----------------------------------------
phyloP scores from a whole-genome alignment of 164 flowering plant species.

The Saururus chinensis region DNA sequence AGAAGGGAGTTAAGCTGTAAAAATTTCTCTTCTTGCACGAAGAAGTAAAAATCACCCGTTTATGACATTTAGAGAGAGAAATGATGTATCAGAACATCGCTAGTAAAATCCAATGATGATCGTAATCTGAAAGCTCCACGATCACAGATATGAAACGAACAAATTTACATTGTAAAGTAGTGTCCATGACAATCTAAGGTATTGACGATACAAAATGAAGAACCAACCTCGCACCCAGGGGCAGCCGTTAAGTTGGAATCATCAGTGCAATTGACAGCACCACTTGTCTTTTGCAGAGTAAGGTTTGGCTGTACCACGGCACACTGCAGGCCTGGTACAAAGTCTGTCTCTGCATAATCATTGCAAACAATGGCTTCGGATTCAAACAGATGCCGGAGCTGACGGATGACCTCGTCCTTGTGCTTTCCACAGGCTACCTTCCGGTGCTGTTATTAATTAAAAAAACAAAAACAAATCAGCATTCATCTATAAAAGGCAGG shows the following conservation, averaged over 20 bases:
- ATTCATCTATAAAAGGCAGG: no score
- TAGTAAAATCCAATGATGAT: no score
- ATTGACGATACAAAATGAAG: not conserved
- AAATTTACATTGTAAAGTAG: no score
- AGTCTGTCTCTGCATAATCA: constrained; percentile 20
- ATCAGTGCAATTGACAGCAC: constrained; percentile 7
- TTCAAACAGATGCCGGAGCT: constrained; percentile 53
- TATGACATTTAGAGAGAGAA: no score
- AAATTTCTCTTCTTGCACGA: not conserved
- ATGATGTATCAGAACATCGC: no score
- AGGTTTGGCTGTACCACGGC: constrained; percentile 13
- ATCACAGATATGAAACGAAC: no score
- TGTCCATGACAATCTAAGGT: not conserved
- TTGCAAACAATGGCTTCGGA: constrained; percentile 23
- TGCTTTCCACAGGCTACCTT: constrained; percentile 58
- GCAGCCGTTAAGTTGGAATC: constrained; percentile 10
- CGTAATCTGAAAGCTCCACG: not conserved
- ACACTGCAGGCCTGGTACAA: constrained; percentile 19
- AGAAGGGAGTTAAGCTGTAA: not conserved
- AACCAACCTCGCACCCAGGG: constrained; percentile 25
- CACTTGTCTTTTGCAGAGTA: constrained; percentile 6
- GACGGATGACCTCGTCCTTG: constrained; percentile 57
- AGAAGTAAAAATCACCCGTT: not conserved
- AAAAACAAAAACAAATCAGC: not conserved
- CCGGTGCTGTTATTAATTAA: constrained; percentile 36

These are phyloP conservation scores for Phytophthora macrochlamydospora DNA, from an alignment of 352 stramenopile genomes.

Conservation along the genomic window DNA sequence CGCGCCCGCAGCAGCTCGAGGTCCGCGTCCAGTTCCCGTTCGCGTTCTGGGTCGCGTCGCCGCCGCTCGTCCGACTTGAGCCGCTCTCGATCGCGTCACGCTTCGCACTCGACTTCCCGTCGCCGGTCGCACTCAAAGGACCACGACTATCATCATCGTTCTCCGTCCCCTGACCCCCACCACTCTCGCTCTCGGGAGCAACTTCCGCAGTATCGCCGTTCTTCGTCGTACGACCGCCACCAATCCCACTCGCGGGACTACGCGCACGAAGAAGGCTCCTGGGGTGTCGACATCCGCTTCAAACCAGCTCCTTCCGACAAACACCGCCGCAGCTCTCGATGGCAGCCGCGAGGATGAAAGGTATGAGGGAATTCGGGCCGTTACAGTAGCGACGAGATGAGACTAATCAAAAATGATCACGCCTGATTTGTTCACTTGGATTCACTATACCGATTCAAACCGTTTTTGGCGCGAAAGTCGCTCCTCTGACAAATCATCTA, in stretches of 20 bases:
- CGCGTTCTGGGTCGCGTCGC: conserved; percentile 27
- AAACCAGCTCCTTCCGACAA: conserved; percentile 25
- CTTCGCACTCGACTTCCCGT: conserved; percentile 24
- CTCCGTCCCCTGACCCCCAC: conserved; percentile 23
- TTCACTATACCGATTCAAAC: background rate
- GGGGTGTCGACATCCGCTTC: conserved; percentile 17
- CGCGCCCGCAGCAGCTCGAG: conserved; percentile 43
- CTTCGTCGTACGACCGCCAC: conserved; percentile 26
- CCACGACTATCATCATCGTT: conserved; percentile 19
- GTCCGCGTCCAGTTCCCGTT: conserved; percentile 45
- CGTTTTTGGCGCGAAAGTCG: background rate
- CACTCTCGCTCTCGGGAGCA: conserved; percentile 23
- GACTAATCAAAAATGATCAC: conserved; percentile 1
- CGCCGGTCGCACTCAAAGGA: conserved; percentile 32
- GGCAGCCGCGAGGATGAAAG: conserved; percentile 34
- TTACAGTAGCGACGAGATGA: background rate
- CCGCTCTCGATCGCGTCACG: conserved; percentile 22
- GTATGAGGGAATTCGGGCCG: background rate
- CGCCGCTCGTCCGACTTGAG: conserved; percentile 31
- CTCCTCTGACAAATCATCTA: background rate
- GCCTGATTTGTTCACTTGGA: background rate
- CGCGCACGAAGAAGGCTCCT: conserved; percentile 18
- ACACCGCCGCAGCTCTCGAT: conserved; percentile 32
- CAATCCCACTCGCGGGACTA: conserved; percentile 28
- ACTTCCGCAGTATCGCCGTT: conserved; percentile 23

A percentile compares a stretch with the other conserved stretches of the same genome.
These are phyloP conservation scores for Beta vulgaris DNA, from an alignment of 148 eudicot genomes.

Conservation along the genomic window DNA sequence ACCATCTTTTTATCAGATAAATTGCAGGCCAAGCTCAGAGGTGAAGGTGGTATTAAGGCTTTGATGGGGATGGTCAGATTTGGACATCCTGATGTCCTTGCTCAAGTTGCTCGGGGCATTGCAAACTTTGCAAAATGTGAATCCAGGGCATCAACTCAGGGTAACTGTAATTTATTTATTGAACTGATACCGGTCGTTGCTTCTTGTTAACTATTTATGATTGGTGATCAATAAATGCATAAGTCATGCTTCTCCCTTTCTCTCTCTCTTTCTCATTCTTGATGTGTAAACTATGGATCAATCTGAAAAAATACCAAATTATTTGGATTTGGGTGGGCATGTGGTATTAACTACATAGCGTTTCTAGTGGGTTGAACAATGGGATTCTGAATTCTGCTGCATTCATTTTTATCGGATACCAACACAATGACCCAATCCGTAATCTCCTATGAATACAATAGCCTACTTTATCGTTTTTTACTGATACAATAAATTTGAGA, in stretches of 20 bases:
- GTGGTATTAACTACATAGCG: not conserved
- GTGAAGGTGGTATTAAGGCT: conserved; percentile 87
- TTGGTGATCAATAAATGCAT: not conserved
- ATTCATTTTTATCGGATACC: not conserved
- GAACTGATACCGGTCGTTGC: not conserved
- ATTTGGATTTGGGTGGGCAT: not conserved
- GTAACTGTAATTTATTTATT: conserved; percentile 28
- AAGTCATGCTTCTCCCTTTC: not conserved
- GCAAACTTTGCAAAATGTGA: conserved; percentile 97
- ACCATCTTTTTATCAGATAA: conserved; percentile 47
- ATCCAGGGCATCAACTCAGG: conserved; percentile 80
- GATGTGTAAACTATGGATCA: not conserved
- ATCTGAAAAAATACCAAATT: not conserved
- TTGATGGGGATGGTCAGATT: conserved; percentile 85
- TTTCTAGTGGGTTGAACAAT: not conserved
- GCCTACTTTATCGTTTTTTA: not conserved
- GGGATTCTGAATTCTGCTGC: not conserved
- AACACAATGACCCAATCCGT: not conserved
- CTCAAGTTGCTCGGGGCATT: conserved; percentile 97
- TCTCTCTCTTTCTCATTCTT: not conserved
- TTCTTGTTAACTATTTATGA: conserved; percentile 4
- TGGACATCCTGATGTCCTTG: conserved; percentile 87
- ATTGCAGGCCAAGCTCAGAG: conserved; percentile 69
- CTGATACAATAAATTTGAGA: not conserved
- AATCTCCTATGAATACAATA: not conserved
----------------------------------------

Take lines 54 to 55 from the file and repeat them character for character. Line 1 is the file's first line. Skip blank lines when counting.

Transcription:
- ACTTCCGCAGTATCGCCGTT: conserved; percentile 23

A percentile compares a stretch with the other conserved stretches of the same genome.